How Being a “Kind Business” Drives Customer Experience and Employee Engagement
The business landscape today — no matter the sector — is highly competitive. Any business that wants to stay afloat in the tumultuous sea of competition must stand out.
Of course, there are many ways to stand out; the first step is offering a high-quality product or service. But quality is not all that matters.
Companies must build a connection with customers to foster loyalty and ensure repeat business. This can be accomplished with a kind approach. Interactions between a business and the community — including customers, employees, and partners — must be positive and memorable. Emphasizing such interactions helps frame your reputation as friendly and human. The inherent value is proposed in such a way that communities feel more connected with your business offering.
"Modern audiences are very savvy: they can detect the insincerity behind strategies like becoming a B-corporation or donating profits, if the company in question is missing the right values and culture @TheCXApp"
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Rise of the Caring Enterprise
People respond to kindness, sincerity and warm interactions. Many realize the potential of a kind approach in business - this is why so many companies are founded as B-corporations, emphasizing charitable causes.
A business might partner with a nonprofit and raise money, or donate money from its profits. Often, firms will offer employees paid time off for use in volunteering and public service efforts.
These things are all great, obviously, but they’re not enough on their own. Success through kindness is more about changing the perception of a business. Modern audiences are very savvy: they can detect the insincerity behind strategies like becoming a B-corporation or donating profits, if the company in question is missing the right values and culture.
Having the Right Approach for Customer Success
The answer is to adopt a customer-focused mindset. It must start with leadership and permeate the organization, down to every employee and contact. Only by valuing customer experience and satisfaction can you hope to succeed. The reward? The true “heart” of the company shines through - and when these values form the foundation of the business, it’s authentic.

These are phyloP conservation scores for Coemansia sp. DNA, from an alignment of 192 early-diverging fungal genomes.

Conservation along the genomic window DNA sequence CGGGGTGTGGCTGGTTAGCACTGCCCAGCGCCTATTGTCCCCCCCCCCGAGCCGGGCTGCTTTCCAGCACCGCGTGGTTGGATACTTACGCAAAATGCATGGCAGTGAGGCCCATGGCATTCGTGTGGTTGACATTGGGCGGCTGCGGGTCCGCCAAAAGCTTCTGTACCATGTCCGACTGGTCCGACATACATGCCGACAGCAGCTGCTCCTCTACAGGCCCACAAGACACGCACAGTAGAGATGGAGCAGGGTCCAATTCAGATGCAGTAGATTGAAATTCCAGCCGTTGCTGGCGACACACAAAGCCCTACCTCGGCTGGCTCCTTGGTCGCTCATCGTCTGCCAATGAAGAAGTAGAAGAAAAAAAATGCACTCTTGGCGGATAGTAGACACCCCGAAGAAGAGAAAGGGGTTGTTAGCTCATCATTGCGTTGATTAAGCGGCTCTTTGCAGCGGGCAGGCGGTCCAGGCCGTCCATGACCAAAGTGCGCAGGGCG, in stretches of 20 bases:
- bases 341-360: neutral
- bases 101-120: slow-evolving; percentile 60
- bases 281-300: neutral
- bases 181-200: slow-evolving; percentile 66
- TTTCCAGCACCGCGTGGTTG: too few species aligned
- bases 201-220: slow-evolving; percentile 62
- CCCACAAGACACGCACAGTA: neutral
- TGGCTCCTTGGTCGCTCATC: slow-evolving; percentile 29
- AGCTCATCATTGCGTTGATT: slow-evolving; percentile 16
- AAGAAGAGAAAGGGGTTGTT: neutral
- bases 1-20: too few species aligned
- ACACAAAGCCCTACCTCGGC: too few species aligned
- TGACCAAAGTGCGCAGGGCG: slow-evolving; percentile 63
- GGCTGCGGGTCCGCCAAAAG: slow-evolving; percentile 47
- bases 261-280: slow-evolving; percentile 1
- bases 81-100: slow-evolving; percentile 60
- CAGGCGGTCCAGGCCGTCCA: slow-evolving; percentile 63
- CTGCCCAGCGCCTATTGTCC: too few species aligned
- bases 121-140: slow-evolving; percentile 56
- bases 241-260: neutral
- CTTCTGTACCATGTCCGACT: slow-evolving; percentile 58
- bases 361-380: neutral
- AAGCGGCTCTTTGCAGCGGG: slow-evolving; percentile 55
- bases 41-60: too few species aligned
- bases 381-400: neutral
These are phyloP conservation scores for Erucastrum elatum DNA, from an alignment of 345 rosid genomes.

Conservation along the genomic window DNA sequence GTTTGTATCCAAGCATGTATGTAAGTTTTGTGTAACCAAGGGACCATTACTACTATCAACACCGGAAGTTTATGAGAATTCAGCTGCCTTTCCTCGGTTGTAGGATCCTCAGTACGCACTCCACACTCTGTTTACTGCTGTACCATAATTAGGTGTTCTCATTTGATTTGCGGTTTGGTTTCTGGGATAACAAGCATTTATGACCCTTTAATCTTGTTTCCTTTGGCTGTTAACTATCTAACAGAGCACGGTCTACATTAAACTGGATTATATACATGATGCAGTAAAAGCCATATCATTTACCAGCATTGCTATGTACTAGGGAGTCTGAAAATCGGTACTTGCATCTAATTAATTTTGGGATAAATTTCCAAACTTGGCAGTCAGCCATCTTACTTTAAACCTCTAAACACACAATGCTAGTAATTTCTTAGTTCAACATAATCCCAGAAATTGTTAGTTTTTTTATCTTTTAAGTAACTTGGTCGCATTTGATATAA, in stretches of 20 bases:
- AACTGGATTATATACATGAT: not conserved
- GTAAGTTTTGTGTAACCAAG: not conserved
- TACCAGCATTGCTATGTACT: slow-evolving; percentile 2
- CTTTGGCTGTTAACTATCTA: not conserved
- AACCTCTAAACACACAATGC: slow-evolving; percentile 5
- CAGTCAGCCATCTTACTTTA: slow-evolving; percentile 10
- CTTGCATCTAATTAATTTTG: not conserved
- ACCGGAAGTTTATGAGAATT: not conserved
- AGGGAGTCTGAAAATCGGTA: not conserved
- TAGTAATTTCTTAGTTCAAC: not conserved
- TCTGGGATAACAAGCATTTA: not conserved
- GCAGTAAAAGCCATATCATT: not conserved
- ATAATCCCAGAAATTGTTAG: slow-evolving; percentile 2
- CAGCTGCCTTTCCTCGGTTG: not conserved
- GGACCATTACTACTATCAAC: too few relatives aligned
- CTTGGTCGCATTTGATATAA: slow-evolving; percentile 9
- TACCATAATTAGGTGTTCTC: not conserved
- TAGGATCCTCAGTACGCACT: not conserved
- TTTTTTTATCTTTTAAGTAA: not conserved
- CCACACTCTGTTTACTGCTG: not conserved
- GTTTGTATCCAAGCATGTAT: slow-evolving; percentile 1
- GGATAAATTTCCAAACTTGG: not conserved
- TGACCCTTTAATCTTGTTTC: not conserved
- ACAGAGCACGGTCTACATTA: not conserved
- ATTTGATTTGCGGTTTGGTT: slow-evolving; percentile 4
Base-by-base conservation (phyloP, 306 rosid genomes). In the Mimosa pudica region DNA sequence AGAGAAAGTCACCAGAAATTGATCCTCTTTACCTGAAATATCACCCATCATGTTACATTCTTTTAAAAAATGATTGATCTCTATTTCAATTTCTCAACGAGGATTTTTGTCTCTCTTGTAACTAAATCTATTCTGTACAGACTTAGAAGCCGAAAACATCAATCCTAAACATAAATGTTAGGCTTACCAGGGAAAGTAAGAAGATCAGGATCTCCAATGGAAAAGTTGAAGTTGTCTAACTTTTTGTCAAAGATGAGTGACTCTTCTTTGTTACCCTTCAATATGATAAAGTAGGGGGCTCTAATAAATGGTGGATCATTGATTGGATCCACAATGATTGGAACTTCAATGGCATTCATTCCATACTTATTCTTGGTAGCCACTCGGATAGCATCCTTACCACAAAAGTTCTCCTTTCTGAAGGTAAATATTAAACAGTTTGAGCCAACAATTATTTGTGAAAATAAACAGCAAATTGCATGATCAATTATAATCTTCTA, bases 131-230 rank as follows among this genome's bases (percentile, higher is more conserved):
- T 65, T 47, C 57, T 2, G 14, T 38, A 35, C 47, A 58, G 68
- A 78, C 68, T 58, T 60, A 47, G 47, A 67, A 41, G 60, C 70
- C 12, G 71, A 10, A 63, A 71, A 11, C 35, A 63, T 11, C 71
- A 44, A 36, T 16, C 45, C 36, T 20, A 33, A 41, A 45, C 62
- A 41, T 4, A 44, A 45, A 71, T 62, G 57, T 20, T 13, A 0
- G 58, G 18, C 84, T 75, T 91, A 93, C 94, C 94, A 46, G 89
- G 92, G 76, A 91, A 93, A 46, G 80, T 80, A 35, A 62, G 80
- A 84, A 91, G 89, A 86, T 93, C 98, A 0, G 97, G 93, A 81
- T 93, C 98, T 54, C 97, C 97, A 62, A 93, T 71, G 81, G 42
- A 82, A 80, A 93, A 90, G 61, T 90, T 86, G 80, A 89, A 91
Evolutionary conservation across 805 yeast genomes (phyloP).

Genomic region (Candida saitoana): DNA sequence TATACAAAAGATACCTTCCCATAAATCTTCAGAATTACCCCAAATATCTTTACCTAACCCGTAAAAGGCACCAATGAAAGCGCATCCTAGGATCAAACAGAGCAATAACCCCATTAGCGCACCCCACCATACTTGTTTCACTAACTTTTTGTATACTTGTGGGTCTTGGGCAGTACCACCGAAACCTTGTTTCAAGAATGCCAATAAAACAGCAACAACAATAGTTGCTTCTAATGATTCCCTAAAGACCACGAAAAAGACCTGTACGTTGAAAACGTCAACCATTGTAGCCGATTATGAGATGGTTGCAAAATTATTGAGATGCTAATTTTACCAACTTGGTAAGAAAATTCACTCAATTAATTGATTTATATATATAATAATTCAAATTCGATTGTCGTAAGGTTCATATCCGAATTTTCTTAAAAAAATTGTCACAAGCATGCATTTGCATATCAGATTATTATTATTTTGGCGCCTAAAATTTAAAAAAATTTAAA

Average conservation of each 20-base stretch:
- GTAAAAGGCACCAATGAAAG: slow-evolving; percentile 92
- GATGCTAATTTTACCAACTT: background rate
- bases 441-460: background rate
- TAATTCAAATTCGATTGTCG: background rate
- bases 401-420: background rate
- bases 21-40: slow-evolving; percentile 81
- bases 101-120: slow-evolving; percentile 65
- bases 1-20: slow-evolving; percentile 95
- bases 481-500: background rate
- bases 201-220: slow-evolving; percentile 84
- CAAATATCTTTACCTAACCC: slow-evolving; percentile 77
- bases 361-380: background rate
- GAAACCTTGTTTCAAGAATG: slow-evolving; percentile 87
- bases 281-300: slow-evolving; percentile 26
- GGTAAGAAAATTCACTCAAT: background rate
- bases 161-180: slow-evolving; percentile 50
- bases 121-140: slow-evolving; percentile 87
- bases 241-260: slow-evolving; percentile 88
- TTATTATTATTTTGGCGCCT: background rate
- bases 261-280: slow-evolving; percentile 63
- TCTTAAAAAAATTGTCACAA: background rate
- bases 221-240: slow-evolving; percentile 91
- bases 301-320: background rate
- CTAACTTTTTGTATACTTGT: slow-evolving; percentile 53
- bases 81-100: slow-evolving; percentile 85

Great customer experience starts with strong employee engagement. Companies that truly care — and by proxy are successful — know this and pay attention to both groups.
How to Engage Customers and Employees Alike
Finally, we come to the methods you can use to keep both customers and employees engaged:
Engaging Your Customers
The first step is to ensure you understand your audience. You must identify and make use of the right tools to reach your customers, as well as collect feedback and insights. Most likely, it means having a mobile presence so that you can interact with your audience on their terms - especially if you target a younger crowd or busy professionals.
Next, you need a digital online community that can harness customer relationships.
You'll find it becomes about so much more than social media marketing. Instead, the goal is to focus on listening and fostering impactful interactions with your audience. Listen to what they have to say, and respond in kind. What are they sharing with you and others in the community?
Luckily, modern technology makes it easy to establish a hub of communication. You can use the hub to provide resources and also to follow up beyond the initial interaction. After customers buy-in, you can follow up and address any problems or concerns they might have. Features such as eContent and mobile notifications provide additional excellent tools for your communications hub.
Everything from creating the online community, to opening discussions or following up with customers after major experiences works to build an active relationship.
Engaging Your Employees
Many of the same customer engagement concepts and methods can be used for your employees. For example, understanding who they are - their viewpoints and needs - should be your first priority.
Provide employees with the appropriate data and resources to achieve their goals. A digital community can prove instrumental here, helping you understand what challenges workers face. This type of communications tool encourages the exchange of best practices and innovative ideas. Invest time in listening to team members and lend credence to what it is they’re sharing. If employees don’t feel valued, they won’t be as productive. That concept is the crux of employee engagement.
In the Harvard Business Review, Christine Porath reveals that people exposed to rudeness are three times less likely to help others, and their inclination to share drops by more than half. It can also result in the spread of poor or harmful behavior, such as insults, belittling and negative attitudes. Rudeness can come in many forms, one of which is treating employees poorly or undervaluing them.
What Is “Kind” Business to You?
Consider the businesses and employers you had interactions with over the years. What brands stand out to you most?
Chances are, the brands you remember are the ones that embody so much more than good products. What you likely remember are the personal, heartfelt experiences you had. The times when someone went beyond expectations to accommodate your needs, or responded quickly to your question in a direct and personal manner.
Therein lies the true power of “kind” companies. They have the uncanny ability to touch the hearts and minds of those they come into contact with. You can’t forget them.